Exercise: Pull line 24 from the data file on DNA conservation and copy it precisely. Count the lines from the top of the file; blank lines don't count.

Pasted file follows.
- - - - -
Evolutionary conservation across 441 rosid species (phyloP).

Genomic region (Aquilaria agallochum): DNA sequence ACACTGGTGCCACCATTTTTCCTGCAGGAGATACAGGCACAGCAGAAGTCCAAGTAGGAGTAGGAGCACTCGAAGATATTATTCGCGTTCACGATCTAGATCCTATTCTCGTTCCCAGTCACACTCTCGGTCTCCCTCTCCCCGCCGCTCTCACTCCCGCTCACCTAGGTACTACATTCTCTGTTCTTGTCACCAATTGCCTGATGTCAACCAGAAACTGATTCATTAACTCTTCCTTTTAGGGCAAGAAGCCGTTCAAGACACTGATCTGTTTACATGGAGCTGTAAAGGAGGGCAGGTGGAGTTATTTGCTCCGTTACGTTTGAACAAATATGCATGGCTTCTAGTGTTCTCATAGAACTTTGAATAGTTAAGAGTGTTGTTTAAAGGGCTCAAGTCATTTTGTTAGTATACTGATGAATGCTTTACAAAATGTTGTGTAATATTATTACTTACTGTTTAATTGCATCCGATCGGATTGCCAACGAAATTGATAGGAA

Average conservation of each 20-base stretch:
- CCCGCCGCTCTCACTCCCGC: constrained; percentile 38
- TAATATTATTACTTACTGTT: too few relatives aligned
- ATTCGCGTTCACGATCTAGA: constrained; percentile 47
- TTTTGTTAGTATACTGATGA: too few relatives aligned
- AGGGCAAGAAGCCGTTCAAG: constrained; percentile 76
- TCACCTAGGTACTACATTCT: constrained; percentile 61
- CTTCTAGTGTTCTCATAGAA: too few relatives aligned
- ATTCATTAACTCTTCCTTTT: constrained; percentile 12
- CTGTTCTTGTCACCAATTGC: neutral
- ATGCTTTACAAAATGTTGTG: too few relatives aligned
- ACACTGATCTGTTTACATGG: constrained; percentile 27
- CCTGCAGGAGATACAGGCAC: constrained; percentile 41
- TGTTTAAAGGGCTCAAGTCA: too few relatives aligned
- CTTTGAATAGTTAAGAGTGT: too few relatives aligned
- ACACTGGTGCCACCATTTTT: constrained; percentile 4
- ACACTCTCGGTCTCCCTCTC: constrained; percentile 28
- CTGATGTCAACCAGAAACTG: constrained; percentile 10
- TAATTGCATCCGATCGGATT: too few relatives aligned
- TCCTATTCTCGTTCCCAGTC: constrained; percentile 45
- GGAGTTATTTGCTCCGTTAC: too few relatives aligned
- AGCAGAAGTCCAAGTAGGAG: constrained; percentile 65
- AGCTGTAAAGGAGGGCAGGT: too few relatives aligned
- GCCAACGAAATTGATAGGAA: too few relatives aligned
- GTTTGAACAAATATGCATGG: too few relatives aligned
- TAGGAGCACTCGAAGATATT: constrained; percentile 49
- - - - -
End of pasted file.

- AGCAGAAGTCCAAGTAGGAG: constrained; percentile 65